Two arrested in beating of Centre Party MP

Two men have been arrested for the attack on Centre Party parliamentarian Fredrick Federley, who was beaten and robbed outside his home in Stockholm last week.

Two arrested in beating of Centre Party MP

The arrests were carried out by officers from the Swedish Security Service (Säpo) which took over the investigation shortly after the attack, which left Federley in hospital with a broken nose and severe bruising.

The two suspects were arrested without incident, according to a statement from Säpo. They are suspected of aggravated assault and aggravated robbery.

The arrests took place at two different addresses in Stockholm, according to Säpo. Arrest warrants had been issued for both suspects at the time.

An order to remand the two suspects must be used by Sunday.

Police continue working to identify two additional suspects, Säpo wrote.

The investigation is being led by head prosecutor Tomas Lindstrand. According to Säpo, Lindstrand has no plans to divulge any additional details because of the sensitive nature of the preliminary investigation.

Federley was attacked outside his home in the Hammarby Sjöstad neighbourhood in central Stockholm last Wednesday, just a few days before the elections.

However Federley, who has been threatened in the past and has had police protection since the 2006 elections, refused to speculate as to whether the attacks were politically motivated.

“I’m constantly under threat, but I can’t talk so much about that, because the more you say, the more you weirdoes you wind up,” Federley told the TT news agency a few days after the attack.

Member comments

Log in here to leave a comment.
Become a Member to leave a comment.


Prominent Muslim head of free school seized by security police

The chief executive of a largely Muslim free school in Gothenburg has been placed in custody by the Swedish Migration Agency on the orders of the country's Säpo security police. It follows the arrests of other Imams in recent months.

Prominent Muslim head of free school seized by security police
He was seized on Wednesday and taken to an immigration detention centre in the city, Sweden's Expressen newspaper reported on Thursday
Abdel-Nasser el Nadi, chief executive of Vetenskapsskolan, is the fifth senior member of Sweden's Muslim community to be placed in custody in less than a month.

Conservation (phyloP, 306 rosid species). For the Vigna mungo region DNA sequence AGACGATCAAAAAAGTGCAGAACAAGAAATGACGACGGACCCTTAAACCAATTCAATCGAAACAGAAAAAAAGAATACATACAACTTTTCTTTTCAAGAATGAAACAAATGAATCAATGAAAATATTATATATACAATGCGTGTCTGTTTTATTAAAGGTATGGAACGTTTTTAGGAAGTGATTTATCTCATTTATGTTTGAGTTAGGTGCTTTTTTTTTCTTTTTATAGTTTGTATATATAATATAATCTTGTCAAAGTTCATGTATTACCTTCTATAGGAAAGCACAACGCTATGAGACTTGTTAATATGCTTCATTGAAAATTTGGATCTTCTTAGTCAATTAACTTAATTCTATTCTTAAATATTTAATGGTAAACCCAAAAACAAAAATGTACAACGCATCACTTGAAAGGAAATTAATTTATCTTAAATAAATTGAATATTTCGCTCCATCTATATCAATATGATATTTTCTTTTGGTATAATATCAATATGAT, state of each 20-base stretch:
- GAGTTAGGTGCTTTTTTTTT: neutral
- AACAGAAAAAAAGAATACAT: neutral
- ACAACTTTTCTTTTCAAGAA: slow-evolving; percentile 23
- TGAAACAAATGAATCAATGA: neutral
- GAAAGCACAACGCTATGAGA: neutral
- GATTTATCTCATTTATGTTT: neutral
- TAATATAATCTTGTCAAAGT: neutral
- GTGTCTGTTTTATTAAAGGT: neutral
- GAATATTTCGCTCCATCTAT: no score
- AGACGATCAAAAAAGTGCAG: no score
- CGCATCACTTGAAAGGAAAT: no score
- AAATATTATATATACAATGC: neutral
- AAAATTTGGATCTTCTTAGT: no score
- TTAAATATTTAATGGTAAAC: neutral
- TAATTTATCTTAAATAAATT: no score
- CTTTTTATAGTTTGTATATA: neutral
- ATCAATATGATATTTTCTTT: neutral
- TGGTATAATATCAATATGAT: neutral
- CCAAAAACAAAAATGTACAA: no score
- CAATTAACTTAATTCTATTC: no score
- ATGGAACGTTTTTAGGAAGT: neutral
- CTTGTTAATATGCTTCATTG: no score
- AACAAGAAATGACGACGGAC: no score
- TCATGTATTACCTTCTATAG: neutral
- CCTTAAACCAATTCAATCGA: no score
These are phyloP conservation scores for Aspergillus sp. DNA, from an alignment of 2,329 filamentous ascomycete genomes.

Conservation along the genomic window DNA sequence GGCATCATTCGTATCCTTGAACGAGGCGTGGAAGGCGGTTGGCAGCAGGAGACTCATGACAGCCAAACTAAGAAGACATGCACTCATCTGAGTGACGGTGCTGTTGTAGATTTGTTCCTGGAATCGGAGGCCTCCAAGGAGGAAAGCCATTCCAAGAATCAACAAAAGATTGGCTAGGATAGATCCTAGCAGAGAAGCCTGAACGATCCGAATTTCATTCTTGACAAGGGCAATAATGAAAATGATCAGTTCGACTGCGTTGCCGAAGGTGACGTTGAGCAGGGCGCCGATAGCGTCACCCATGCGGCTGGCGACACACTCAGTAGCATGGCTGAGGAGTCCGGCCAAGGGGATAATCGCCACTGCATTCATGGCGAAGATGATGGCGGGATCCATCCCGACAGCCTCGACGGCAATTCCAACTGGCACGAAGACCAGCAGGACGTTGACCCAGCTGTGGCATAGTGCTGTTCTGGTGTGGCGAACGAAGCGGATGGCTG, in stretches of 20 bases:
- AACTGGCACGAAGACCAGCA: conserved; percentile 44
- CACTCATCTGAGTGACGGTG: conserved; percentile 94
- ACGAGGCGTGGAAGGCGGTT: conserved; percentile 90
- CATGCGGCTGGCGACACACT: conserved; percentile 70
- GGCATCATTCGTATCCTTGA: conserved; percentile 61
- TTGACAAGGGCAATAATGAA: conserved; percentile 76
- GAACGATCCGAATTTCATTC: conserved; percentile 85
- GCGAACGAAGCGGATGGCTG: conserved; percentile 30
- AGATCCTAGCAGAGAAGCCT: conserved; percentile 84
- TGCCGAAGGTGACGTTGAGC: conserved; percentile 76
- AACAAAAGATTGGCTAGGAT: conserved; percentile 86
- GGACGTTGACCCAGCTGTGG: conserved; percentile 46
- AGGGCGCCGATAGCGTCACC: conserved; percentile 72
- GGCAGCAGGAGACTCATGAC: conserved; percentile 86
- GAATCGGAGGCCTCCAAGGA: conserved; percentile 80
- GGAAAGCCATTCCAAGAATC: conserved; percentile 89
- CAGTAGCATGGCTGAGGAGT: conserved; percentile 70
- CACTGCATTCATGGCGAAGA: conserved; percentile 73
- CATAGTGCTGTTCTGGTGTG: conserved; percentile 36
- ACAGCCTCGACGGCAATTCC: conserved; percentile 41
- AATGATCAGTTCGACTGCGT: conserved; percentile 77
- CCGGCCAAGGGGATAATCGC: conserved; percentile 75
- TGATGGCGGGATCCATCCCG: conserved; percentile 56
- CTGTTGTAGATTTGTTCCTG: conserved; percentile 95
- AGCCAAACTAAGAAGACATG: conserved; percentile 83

Three prominent imams are now in custody: Abo Raad, imam of a mosque in Gävle, Hussein Al-Jibury, imam of a mosque in Umeå, and Fekri Hamad, imam of a mosque in Västerås. Raad's son is also being held. 
Sven-Erik Berg, the school's headmaster, told The Local that he had no idea what was behind the arrest. 
“We don't know anything. I don't know anything more than you,” he said. “We are doing nothing, but the school is naturally maintaining a dialogue with the Swedish School Inspectorate and their lawyers.” 
He said it was inaccurate to describe the school as a 'Muslim school' as it has no official confessional status. 
“The chief executive is a central person among Swedish Muslims, so naturally the group of people we recruit from are often those who have a relation to Islam or Sweden's Islamic associations,” he said. “But the school does not go around telling children what they should or shouldn't believe.”
On its website the school declares: “At our school everyone is treated equally irrespective of gender, religion, ethnic background, appearance, opinions, or abilities”. 
“We are one of the best schools in Gothenburg. You just have to look at the statistics,” Berg added.  
A spokesman for Säpo told Expressen that he could not comment on any of the five cases or on whether they were in some way linked. 
But according to the Swedish news site Doku, which investigates Islamic extremists, Säpo is probing whether el Nadi has any links to a network of Islamic militants.
In an article published last October, the site alleged that El Nadi's activism was part of the reason that so many young men from Gothenburg had travelled to fight for the terror group Islamic State in Syria and Iraq. 
El-Nadi was previously the school's headmaster, and the school was in 2018 criticised by the Swedish School Inspectorate for not sufficiently promoting equality between girls and boys.
When he was interviewed by Dagens Nyheter a year ago, he asserted his loyalty to Sweden. 
“I have five children, all of whom were born in Sweden, a big family, and I want to protect this society in the same way that I have protected my children,” he said.  
El-Nadi was born in Egypt but has lived in Sweden since 1992. He has twice applied to become a Swedish citizen, in 2007 and 2011, and twice been rejected.